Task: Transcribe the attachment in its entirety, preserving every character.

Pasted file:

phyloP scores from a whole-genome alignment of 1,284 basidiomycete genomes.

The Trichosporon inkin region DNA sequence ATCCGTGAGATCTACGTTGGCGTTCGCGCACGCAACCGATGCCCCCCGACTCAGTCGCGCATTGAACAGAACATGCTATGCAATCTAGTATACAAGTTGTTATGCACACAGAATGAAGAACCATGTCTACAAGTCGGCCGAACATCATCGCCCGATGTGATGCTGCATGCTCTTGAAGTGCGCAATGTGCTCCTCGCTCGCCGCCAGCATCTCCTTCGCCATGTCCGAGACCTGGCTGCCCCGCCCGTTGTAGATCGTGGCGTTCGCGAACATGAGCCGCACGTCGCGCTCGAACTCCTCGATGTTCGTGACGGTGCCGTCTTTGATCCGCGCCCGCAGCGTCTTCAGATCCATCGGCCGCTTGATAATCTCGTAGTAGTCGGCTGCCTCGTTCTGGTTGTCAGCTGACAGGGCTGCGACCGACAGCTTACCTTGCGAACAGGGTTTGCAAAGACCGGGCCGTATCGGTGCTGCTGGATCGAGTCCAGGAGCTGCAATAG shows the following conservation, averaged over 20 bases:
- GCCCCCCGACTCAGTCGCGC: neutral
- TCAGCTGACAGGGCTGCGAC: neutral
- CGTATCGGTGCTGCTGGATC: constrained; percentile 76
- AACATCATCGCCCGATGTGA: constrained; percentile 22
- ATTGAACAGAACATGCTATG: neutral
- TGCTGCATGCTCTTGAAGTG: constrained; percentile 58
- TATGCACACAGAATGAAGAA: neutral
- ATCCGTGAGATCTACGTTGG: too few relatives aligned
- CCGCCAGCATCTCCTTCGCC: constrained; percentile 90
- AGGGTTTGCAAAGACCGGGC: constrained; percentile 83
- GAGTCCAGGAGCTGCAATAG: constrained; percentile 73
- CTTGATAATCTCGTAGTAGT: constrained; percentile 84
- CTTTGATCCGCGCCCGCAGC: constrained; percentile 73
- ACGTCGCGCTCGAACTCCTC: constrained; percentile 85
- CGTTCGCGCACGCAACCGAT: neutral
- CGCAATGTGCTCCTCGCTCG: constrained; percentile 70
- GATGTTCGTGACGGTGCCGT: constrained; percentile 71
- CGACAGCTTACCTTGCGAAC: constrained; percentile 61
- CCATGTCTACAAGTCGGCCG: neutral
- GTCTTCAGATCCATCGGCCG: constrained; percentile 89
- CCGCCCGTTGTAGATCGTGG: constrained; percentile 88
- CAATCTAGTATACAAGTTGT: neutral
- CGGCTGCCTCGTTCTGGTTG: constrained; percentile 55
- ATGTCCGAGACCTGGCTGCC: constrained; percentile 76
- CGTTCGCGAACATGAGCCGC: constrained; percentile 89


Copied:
phyloP scores from a whole-genome alignment of 1,284 basidiomycete genomes.

The Trichosporon inkin region DNA sequence ATCCGTGAGATCTACGTTGGCGTTCGCGCACGCAACCGATGCCCCCCGACTCAGTCGCGCATTGAACAGAACATGCTATGCAATCTAGTATACAAGTTGTTATGCACACAGAATGAAGAACCATGTCTACAAGTCGGCCGAACATCATCGCCCGATGTGATGCTGCATGCTCTTGAAGTGCGCAATGTGCTCCTCGCTCGCCGCCAGCATCTCCTTCGCCATGTCCGAGACCTGGCTGCCCCGCCCGTTGTAGATCGTGGCGTTCGCGAACATGAGCCGCACGTCGCGCTCGAACTCCTCGATGTTCGTGACGGTGCCGTCTTTGATCCGCGCCCGCAGCGTCTTCAGATCCATCGGCCGCTTGATAATCTCGTAGTAGTCGGCTGCCTCGTTCTGGTTGTCAGCTGACAGGGCTGCGACCGACAGCTTACCTTGCGAACAGGGTTTGCAAAGACCGGGCCGTATCGGTGCTGCTGGATCGAGTCCAGGAGCTGCAATAG shows the following conservation, averaged over 20 bases:
- GCCCCCCGACTCAGTCGCGC: neutral
- TCAGCTGACAGGGCTGCGAC: neutral
- CGTATCGGTGCTGCTGGATC: constrained; percentile 76
- AACATCATCGCCCGATGTGA: constrained; percentile 22
- ATTGAACAGAACATGCTATG: neutral
- TGCTGCATGCTCTTGAAGTG: constrained; percentile 58
- TATGCACACAGAATGAAGAA: neutral
- ATCCGTGAGATCTACGTTGG: too few relatives aligned
- CCGCCAGCATCTCCTTCGCC: constrained; percentile 90
- AGGGTTTGCAAAGACCGGGC: constrained; percentile 83
- GAGTCCAGGAGCTGCAATAG: constrained; percentile 73
- CTTGATAATCTCGTAGTAGT: constrained; percentile 84
- CTTTGATCCGCGCCCGCAGC: constrained; percentile 73
- ACGTCGCGCTCGAACTCCTC: constrained; percentile 85
- CGTTCGCGCACGCAACCGAT: neutral
- CGCAATGTGCTCCTCGCTCG: constrained; percentile 70
- GATGTTCGTGACGGTGCCGT: constrained; percentile 71
- CGACAGCTTACCTTGCGAAC: constrained; percentile 61
- CCATGTCTACAAGTCGGCCG: neutral
- GTCTTCAGATCCATCGGCCG: constrained; percentile 89
- CCGCCCGTTGTAGATCGTGG: constrained; percentile 88
- CAATCTAGTATACAAGTTGT: neutral
- CGGCTGCCTCGTTCTGGTTG: constrained; percentile 55
- ATGTCCGAGACCTGGCTGCC: constrained; percentile 76
- CGTTCGCGAACATGAGCCGC: constrained; percentile 89